KNOXVILLE, Tenn. (WATE) – It’s often called the kissing disease… but that’s only one of the ways you can get mononucleosis, or mono.
Mono is common and highly contagious.
Dr. Kristin Farr with East Tennessee Children’s Hospital stopped by the WATE 6 On Your Side studios to share answers to some common questions about mono.
Can you get mono from just a quick kiss or peck on the lips?
Yes, because the Epstein-Barr virus (EBV) is carried in saliva. It can be spread by kissing, sharing a toothbrush, drinking straw or eating utensil, even sharing lip gloss with someone who has the virus.
If I had mono years ago, am I still contagious?
Once someone gets mono, the virus stays in that person’s body for life.
That doesn’t mean you are always contagious if you’ve had mono, but the virus can surface from time to time and risk infecting someone else.
You can be contagious with mono from the time you first become infected, but may not show symptoms for four to seven weeks after. You can spread the infection for many months after symptoms are gone.
I don’t feel well, but how do I know if it’s mono?
These are some of the symptoms, but a doctor will need to run a blood test to be sure. It’s important to see your doctor.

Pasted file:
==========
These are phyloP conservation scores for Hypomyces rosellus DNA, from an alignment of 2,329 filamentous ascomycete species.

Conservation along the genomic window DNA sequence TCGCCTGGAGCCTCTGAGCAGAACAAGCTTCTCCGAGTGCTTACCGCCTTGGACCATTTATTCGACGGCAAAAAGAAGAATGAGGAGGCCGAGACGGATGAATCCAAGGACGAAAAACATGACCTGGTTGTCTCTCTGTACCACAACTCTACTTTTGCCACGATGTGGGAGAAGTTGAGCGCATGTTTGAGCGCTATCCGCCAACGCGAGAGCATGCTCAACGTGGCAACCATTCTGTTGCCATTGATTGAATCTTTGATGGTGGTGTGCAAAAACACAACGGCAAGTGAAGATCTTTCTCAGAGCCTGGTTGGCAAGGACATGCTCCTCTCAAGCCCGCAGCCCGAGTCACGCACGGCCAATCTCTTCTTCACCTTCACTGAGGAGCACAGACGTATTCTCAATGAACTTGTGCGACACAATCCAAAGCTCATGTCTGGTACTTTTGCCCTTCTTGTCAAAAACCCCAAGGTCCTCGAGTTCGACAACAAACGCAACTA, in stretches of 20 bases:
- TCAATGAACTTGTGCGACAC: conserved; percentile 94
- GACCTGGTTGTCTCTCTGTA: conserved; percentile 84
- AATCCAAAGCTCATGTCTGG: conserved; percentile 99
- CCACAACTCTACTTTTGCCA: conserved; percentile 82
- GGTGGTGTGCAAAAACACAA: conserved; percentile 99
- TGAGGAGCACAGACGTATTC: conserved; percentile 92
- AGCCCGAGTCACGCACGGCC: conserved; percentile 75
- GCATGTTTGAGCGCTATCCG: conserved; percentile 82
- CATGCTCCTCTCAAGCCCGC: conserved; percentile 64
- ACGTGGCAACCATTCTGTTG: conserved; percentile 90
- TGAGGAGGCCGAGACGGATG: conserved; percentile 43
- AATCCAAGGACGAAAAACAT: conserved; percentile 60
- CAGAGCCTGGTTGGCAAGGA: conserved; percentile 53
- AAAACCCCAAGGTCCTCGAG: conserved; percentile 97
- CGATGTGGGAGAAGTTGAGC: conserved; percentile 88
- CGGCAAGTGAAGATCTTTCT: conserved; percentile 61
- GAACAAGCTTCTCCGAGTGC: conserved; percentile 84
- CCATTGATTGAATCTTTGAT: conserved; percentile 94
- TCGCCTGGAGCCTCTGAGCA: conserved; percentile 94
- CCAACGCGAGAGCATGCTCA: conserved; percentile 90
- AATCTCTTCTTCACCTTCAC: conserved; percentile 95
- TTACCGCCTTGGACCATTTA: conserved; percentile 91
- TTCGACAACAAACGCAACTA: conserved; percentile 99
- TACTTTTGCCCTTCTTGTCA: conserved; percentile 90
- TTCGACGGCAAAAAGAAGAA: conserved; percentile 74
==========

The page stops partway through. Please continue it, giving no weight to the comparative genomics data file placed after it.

- Extreme tiredness
- Muscle Aches and Headache
- Sore Throat
- Swollen Lymph Nodes
Is it really important to stay out of sports if I have mono?
Yes. Listen to your doctor because it can be serious. An enlarged spleen with mono makes traumatic rupture of the spleen a possible complication. Swelling of throat and tonsils can also lead to airway obstruction when severe. Mono can sometimes require hospitalization.
What will it take to get better?
Antibiotics do NOT work on mono. It has to run its course, and rest is necessary to recover. You can treat symptoms of fever with over the counter medication. Staying hydrated is key. You may feel tired for weeks after having mono.
How can I steer clear of this virus?
It’s hard to prevent mono from spreading, but your best defense is frequent hand washing and not sharing anything someone has put their mouth on… like drinks and utensils. Limiting kissing can help, too.